This allowed her to only accept her father’s views that Hamlet’s attention towards her was only to take advantage of her and to obey her father’s orders not to permit Hamlet to see her again. Hamlet has the disillusion that women are frail after his mother’s rushed remarriage as shown by “Frailty, thy name is woman!” He also believes women do not have the power to reason. (“O God, a beast that wants discourse of reason.”) Ophelia has the power to change his view but her unexplained rejection of him only adds to Hamlet’s disillusion. The ghost’s revelation that Gertrude dishonored Hamlet’s father but also their marriage by the adultery with Claudius is contemplated by Hamlet until he goes into Ophelia’s room to look upon her. As Hamlet searches Ophelia’s face for some sign that might restore his faith in her, he instead believes her face shows guilt and thinks she is another false Gertrude.
Hamlet basically tells his mom (Queen Gertrude) to shut up and sit down, and Laertes tells Ophelia that he holds the key to her mind. Since Hamlet is notoriously the worst to the female sex, we will start with the assault on his character. Hamlet said "Frailty, thy name is woman,“ thus Hamlet believes his men are the epitome of stability and strength, right? Not really, but Hamlet's attitude toward women is definitely sexist and biased, and his hate seems to emanate from his revulsion at his mother's marriage to Claudius, which he considers “unfaithfulness” to his dead father. His attitude is totally unjustified.
This possibly mean she had no control in getting married to Hamlet’s uncle Claudius, who is mainly the person to blame for majority of the conflicts. Hamlet additionally describes his mother by saying “O most pernicious woman!” (1.5.105-106). Meaning that he is calling her evil and despises her, therefore gets the feeling that all women are the same. This definitely has a major effect on his perception of females in his civilization. Under all the madness; Hamlet fails to realize that his mother truly loves
Othello and Iago in William Shakespeare's Play Othello, the main character in the play is married to Desdemona. At the start of the play Othello is seen as evil and bad by all the other characters and the audience. Brobantio (Desdemona's father), dislikes Othello very much at the start of the play. This is because Othello married Desdemona without her father's consent and Brobantio thinks Othello has used black magic to win Desdemona's love. Whereas, this isn't the case, Othello married Desdemona because he loved her and she loved him.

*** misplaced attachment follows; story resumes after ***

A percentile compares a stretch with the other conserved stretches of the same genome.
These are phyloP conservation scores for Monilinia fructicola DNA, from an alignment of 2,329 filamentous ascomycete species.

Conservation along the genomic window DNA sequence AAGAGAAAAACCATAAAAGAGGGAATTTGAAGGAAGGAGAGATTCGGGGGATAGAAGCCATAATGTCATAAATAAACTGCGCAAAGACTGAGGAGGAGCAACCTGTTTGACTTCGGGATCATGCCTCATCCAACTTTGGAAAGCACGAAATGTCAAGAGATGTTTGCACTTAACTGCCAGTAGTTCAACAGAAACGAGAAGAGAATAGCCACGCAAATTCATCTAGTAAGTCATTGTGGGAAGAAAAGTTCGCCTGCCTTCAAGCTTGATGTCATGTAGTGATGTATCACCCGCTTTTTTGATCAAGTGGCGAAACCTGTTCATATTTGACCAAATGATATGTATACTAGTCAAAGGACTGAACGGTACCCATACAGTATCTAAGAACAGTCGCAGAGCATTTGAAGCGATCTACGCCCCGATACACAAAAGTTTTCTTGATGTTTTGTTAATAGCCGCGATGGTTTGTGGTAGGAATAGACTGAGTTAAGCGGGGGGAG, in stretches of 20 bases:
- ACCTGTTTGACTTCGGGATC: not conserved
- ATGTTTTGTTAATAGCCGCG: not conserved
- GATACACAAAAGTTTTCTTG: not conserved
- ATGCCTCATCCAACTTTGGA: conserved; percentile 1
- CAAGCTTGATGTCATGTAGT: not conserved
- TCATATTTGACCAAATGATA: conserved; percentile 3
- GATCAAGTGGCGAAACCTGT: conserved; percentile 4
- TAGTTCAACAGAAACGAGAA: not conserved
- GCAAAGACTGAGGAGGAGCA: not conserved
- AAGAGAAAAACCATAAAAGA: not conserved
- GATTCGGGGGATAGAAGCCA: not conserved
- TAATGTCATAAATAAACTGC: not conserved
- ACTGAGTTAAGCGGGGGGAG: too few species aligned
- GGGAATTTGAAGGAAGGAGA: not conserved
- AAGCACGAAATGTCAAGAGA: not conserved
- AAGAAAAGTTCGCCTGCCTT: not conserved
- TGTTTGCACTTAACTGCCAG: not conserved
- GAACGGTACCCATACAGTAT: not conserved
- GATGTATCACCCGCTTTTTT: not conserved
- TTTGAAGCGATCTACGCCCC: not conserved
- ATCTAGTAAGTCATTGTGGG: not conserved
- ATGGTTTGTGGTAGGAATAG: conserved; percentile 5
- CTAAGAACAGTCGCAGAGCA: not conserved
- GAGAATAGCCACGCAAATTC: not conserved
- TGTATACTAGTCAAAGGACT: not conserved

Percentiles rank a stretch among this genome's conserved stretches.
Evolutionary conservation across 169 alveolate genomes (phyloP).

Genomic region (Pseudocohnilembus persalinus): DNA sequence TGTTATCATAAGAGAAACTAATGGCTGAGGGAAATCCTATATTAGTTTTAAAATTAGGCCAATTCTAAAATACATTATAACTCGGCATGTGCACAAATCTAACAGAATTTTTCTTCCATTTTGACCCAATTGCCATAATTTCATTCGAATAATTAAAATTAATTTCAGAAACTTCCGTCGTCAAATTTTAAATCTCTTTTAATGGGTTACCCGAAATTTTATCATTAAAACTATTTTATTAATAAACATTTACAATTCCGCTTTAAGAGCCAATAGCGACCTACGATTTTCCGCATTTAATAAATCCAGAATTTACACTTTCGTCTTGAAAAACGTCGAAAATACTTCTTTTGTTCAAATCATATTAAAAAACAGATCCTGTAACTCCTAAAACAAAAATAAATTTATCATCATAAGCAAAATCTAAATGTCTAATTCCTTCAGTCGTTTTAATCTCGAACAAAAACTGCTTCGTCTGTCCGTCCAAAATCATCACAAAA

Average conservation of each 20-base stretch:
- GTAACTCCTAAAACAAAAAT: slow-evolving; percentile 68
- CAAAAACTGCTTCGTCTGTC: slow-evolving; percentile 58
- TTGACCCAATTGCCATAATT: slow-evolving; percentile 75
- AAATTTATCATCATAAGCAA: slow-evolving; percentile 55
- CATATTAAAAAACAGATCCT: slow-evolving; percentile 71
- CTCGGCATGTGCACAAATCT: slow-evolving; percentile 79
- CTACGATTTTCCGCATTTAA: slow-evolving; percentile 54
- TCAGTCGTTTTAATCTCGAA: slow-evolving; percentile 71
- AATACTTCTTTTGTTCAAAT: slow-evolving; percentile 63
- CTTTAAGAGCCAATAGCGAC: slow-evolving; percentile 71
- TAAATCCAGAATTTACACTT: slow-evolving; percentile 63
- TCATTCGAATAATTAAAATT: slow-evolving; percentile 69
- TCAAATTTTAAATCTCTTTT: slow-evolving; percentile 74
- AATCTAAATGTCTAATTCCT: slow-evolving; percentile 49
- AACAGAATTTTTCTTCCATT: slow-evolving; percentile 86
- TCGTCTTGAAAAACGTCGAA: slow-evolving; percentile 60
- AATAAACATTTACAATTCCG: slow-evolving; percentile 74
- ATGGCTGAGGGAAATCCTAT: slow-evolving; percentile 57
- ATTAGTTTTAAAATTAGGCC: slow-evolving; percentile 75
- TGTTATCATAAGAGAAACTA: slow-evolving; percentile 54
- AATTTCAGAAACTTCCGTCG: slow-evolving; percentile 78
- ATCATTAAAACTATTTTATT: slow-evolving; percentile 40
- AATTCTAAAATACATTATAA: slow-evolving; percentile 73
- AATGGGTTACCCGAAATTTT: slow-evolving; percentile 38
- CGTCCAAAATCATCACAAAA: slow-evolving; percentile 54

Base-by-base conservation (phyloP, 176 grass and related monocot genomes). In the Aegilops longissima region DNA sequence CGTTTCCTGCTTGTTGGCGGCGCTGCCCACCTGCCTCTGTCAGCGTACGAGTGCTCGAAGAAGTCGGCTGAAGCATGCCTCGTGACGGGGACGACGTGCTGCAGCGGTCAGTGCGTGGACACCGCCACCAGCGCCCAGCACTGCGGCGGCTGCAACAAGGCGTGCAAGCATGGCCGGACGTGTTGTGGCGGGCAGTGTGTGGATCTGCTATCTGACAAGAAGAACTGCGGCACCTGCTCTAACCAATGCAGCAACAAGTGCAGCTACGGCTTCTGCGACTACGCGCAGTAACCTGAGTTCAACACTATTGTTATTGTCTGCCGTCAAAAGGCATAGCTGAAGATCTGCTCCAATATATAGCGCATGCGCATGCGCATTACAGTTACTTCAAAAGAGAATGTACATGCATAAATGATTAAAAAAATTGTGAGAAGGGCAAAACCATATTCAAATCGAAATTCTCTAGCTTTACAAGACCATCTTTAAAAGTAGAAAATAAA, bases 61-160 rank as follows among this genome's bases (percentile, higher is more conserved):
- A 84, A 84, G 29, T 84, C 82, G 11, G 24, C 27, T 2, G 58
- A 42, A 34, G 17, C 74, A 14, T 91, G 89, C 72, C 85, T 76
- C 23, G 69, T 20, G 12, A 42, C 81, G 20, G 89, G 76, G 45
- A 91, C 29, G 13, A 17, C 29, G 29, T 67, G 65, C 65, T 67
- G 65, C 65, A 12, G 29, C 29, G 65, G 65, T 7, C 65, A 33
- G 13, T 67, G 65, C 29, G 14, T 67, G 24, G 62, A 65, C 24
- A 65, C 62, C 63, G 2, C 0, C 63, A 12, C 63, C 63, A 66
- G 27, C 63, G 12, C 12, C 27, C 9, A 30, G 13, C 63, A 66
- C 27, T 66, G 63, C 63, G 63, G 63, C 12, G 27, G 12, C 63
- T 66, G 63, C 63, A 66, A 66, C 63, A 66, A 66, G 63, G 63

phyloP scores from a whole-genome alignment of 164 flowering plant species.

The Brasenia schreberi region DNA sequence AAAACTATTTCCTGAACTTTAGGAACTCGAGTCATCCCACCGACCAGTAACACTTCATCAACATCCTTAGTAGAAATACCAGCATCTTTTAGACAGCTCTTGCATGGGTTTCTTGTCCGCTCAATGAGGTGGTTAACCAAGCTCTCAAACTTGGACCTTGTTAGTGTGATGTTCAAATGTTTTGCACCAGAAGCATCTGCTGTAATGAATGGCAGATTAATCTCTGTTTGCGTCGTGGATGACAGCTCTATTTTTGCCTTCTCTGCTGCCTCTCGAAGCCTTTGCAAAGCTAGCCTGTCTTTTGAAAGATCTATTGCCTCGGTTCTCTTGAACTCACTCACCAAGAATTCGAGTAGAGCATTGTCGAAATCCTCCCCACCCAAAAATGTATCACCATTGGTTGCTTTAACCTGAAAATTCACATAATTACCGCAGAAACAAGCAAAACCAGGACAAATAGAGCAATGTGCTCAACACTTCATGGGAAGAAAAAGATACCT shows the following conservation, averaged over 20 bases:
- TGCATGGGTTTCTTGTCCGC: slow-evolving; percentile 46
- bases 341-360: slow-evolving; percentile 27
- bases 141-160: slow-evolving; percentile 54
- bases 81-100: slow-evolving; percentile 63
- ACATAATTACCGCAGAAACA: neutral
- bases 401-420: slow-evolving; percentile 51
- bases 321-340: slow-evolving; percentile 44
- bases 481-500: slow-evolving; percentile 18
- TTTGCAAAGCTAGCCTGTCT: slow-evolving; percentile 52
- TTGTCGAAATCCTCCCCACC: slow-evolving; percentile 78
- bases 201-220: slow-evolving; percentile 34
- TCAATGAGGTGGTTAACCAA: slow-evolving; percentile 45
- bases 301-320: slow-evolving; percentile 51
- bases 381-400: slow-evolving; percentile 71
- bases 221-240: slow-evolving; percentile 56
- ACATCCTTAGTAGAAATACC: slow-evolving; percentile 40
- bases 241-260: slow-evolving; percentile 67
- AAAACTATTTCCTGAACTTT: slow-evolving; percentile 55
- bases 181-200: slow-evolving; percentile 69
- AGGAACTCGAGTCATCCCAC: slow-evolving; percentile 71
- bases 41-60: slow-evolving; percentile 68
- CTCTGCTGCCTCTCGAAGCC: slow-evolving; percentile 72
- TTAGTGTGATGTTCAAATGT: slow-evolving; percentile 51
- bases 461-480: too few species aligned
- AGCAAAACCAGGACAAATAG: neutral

He thinks that Hamlet only loves her because he wants to seduce her, and demands his sister to never see him again. Ophelia can only accept her father and brother’s beliefs and writes Hamlet a letter which informs him that she can no longer see him. As a result, she begins to feel alone with very little independence.
After being verbally abused by the man she loves, there is no sympathy from her own father. Polonius just tells his daughter he and the King heard it all, that she should not worry about explaining: "—How now, Ophelia? You need not tell us what Lord Hamlet said, we heard it all—My Lord do as you please..." (3.1.174-176). The little concern Polonius shows towards his daughter 's feelings, not only shows his selfishness,
In regards to Ophelia, Hamlet is angry at how submissive she is when her father Polonius and brother Laertes order her to stay away from him despite the fact that they are ... ... middle of paper ... ... on sort of a male role in Act 1 where she calls him out on his manhood or lack thereof because he does not want to kill a virtuous and humble man with whom he has no problems. Shakespeare's audience also sees how hypocritical this makes Lady Macbeth when she scrubs her hands to rid herself from the guilt of murder. She is also ambitious because she only wants Duncan killed so she and Macbeth can be king and queen of Scotland. After Macbeth kills Duncan, he too becomes ambitious in that he is paranoid and ready to kill anyone who may seem to be plotting against him. Works Cited Shakespeare, William, Barbara A. Mowat, and Paul Werstine.
He projects his feelings of Gertrude to the only other female character in the play, Ophelia. His mother’s sexuality has confused him so greatly, and cast him into great disdain towards Ophelia. When Hamlet says, go to nunnery quote, maybe he is really speaking to his mother. He is sickened by her relationship with his uncle, and wishes her to stay clean, to only be his father’s lover. At the same time, there is tension between Hamlet and Gertrude.
In Hamlet 's eyes, Ophelia did not treat him with the love, care, and respect he deserved. Hamlet and Ophelia cared for one another in the beginning of the play, until she is ordered by her father to break off all contact with him due to the fact that Polonius suspected Hamlet only wanted to have sex with her and that he was not truly in love with Ophelia. Hamlet is understandably upset and outraged when Ophelia severs their relationship with no explanation although he knows it was the work of
During this part in the play, Hamlet berates Ophelia by telling her, "Or if/ thou wilt needs marry, marry a fool, for wise men know/ well enough what monsters you make of them. To a /nunn 'ry, go, and quickly too" (3.1.136-139). At this part in the play, it is extremely challenging for Hamlet to distinguish between his mother and Ophelia. Do to this, making his true feelings for his mother become more dubious. Another thing is that when Hamlet 's father is murdered and his mother re-marries, the unconstrained idea of sexuality with his mother, concealed since conception, can no longer be hidden from his conscious mind.